Styker Case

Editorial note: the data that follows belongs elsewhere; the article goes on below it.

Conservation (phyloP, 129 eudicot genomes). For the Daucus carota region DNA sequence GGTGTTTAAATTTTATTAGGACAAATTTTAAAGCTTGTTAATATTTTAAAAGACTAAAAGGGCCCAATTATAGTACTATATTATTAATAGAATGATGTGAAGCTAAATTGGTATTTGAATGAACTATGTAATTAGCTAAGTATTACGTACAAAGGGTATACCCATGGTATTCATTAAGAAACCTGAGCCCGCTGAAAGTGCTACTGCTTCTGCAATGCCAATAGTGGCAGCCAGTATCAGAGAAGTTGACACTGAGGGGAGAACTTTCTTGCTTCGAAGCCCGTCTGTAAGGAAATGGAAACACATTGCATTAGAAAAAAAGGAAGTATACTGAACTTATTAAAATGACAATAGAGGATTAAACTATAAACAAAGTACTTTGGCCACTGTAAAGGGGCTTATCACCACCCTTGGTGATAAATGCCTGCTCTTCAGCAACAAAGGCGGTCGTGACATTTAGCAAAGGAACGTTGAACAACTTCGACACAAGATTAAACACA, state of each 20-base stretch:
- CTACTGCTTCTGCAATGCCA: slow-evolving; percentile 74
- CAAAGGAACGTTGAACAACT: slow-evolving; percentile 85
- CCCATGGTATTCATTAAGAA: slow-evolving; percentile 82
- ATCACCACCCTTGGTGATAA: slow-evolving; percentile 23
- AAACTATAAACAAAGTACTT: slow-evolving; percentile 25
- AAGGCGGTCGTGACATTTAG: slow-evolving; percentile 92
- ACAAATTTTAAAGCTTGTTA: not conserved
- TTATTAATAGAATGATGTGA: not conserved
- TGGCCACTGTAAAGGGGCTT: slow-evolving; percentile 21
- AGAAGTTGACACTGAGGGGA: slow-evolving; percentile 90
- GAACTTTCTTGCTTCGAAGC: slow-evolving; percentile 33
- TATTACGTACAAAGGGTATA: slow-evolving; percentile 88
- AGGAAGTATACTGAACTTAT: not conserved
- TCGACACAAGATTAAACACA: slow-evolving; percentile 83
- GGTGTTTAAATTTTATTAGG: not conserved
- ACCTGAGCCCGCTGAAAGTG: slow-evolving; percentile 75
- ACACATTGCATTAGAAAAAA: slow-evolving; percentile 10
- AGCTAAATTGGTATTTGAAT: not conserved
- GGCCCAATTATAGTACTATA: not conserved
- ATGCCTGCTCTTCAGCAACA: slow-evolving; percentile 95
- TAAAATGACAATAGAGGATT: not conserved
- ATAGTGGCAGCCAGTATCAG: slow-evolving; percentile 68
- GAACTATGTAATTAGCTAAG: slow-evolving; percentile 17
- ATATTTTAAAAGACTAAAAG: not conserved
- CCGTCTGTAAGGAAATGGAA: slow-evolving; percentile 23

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manufacture its own PCBs in its own facility near company headquarters in Kalamazoo, Michigan. Once such a facility was up and running, it might be expanded to supply PCBs to other Stryker businesses as well. Of the three alternatives, Option #3 promised the highest degree of control over quality and delivery. From that perspective, it was most the a ttractive. But it also required the largest capital outlay and the largest increment to Stryker’s headcount and payroll. Whether it offered an adequate return on investment was a question that had to be carefully studied. If Stryker Instruments wanted to proceed with the investment, it would have to obtain numerous approvals. Stryker Corporation’s capital budgeting procedures required specific business and financial analyses of proposed expenditures. The financial analyses included stud ies of outlays, costs, profitability, risks, and shareholder returns. More specifically, estimates of net present value (NPV), internal rate of return (IRR) and payback period all had to be prepared before a project could receive funding. For the exclusive use of N. PIRANI This document is authorized for use only by nadeem pirani in Financial Analysis/Fall 2011 taught by David Kuipers from September 2011 to December 2011.207-121 Stryker Corporation: In-sourcing PCBs 2 Stryker Corporation Stryker Corporation was a leading provider of spec ialty medical and surgical products with 2002 revenues and operating profits of $3.0 billion an d $507 million, respectively. The corporation’s divisions included Orthopaedic Implants, Medical and Surgical Equipment (MedSurg), Rehabilitative Medical Services, and International Sales. Summar y operating and financial data for Stryker as a whole are presented in Exhibit 1 . MedSurg had 2002 sales of $1.1 billion, an increa se of 13% over 2001, which came from three major business units. Stryker Endoscopy produced video-imaging and communications equipment and instruments for arthroscopic and general surgery. Stryker Medical produced hospital beds and other patient-handling equipment along with emergency medical service products. Stryker Instruments produced surgical instruments, operating room equi pment and interventional pain control products. Stryker Instruments operated manufacturing facilities in Michigan, Puerto Rico and Ireland and recorded global revenues of approximately $430 million in 2002. PCBs were used in virtually all of Instruments’ key products and platforms, sometimes in more than one application. They were contained, fo r example, in instrument consoles, footswitches, handpieces, chargers, docks, and monitors. Stryke r had considered in-house manufacturing of PCBs before – a proposal had been developed as recently as 2001, but had not been executed. In 2003, as supplier reliability continued to cause concern, the idea was once again receiving serious study. The Proposal An in-sourcing strategy had been studied in vari ous forms so far and the proposal might change further before implementation. In its current vers ion the proposal called for the construction of a new building with 30 ,000 square feet of space on eight acres owned by Stryker in Kalamazoo, Michigan. Site preparation, construction and improvements were expected to cost $3,030,000. This sum did not include architectural and engineer ing fees of $278,000. Furnishings and non- manufacturing equipment would cost $126,000. Communication equipment and IT infrastructure would cost an additional $210,000. The building would be ready for manufacturing equipment by April 1, 2004. The proposed facility would manufacture all of th e various types of PCBs required by Stryker Instruments and hence require many kinds of ma nufacturing equipment. Stryker Instruments’ managers and engineers were already familiar wi th the requisite manufacturing processes and had prepared detailed specifications for the needed equipment, including descriptions of equipment, software, and related systems by model...
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